Best for both worlds

The next major technology development could help organisations as much as vendors, says Martin Butler

The next major technology development could help organisations as much as vendors, says Martin Butler

Given the current economic climate it is now more necessary than ever to ensure that business strategy is based on strong principles and workable technology that will not create yet another bottomless money-pit. Thus, any new model that offers a way forward without the need for massive infrastructure changes must be looked at carefully.

Primarily, there is the economic or budgetary pressure to consider. The cost of IT that is consumed internally has reached an unsupportable level. This spend is currently estimated to be $2 trillion worldwide and is in part fuelled by the need for vendors to grow their revenue streams.

Vendors can no longer maintain their growth by selling directly into businesses - there is simply not enough resource available. Similarly, businesses can no longer support such a level of internal spend that has no strong measure of return on investment.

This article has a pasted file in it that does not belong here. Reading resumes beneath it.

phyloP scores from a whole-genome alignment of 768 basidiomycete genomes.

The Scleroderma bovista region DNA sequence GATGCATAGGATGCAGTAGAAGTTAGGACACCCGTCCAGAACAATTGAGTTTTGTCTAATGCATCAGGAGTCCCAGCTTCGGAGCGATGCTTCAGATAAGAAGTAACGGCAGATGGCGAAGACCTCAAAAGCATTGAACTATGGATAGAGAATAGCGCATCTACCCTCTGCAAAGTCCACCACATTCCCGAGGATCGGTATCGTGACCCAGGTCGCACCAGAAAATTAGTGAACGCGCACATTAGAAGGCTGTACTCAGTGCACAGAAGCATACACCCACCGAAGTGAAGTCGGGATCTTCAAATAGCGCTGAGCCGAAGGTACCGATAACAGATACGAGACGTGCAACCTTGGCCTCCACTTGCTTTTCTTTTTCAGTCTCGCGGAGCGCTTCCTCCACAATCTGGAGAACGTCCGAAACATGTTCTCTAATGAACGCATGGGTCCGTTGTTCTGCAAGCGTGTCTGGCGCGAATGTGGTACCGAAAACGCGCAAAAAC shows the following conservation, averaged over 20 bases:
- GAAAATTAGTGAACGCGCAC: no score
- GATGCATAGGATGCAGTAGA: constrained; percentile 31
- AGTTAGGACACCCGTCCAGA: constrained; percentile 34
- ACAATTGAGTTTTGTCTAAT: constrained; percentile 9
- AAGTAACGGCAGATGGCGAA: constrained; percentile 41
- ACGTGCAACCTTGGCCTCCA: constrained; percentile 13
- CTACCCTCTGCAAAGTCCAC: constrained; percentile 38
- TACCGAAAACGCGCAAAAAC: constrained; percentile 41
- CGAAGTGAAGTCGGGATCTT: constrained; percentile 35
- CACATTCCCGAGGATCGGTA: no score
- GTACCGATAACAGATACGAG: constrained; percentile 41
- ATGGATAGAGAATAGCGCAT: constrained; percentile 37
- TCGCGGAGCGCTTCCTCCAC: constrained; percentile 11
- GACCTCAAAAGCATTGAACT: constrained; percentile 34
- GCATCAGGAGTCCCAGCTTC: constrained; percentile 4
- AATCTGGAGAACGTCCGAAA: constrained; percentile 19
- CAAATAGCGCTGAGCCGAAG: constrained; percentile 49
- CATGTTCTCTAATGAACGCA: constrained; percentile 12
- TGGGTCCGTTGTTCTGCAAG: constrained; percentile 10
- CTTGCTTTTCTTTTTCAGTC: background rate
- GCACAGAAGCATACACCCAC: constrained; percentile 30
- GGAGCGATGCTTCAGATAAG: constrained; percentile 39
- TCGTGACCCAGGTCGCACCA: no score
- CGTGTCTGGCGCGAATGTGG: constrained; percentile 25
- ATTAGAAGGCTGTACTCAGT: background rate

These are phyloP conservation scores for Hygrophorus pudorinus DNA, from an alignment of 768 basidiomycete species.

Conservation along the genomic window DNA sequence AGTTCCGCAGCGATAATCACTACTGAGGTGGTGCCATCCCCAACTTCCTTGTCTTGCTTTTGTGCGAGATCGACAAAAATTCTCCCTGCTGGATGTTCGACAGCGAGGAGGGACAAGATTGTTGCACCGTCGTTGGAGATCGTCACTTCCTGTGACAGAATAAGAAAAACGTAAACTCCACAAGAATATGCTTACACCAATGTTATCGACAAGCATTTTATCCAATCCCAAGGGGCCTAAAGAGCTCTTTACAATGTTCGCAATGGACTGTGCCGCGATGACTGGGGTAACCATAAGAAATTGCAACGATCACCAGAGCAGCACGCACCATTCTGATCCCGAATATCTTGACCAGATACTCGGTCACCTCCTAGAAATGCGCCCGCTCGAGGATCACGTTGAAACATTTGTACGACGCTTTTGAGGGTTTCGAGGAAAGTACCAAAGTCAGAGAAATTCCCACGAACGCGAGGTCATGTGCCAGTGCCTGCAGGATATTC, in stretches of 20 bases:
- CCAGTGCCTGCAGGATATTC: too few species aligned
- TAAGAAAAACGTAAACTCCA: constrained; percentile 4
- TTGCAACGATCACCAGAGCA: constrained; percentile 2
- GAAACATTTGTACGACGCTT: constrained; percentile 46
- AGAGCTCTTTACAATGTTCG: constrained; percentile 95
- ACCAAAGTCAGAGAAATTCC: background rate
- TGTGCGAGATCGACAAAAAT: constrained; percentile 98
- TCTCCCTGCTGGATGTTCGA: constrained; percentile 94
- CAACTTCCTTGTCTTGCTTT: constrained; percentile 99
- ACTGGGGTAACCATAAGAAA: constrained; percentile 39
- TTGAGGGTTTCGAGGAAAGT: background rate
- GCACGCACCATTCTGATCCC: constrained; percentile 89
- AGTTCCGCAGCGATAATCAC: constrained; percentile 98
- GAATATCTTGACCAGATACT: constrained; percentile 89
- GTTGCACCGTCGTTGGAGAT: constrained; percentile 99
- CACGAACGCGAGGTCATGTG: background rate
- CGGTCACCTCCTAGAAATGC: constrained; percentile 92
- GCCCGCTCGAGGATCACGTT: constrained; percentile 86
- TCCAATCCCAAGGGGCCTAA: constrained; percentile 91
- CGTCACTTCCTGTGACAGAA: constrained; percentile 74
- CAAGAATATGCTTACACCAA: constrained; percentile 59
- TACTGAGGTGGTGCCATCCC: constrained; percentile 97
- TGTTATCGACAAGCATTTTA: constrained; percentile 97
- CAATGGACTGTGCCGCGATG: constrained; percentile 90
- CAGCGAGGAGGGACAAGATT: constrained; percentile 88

The ways that resources are allocated and revenue streams are generated needs to be scrutinised. To maintain revenue stream and growth businesses will have to externalise some of their spend and vendors will need to provide the solutions for enabling this externalisation.consider outsourcing

This required externalisation falls into two specific and synergistic areas: Web services and outsourcing. Although outsourcing might be considered to be a prime target for resource externalisation, it fails on several counts; most notable of which is the passing over of control of core business functionality to a third party.

This issue of core business functionality is central to implementing Web services.

Organisations can no longer embed core functionality within technology systems, it needs to be stored where it can be managed easily.

During the Year 2000 shake-out, organisations began to understand that their core business processes were locked away within legacy systems. Although organisations were able to isolate these processes, it concerned only one area: date-related code.

Organisations must learn lessons from their Y2K work. All business processes should be isolated so companies can rediscover exactly what makes the business work. The next step is to consider which processes can be turned into in-house Web services, which can be better taken on from another provider and which Web services are best outsourced.

An undertaking of this nature is no trivial task, but those organisations that recognise this the earliest will gain the competitive advantage and be better placed to reduce costs.

Even if Web services fail to take off immediately, the work will not have been wasted. It is imperative that businesses understand their core processes, regardless of what technology model may come along in the future.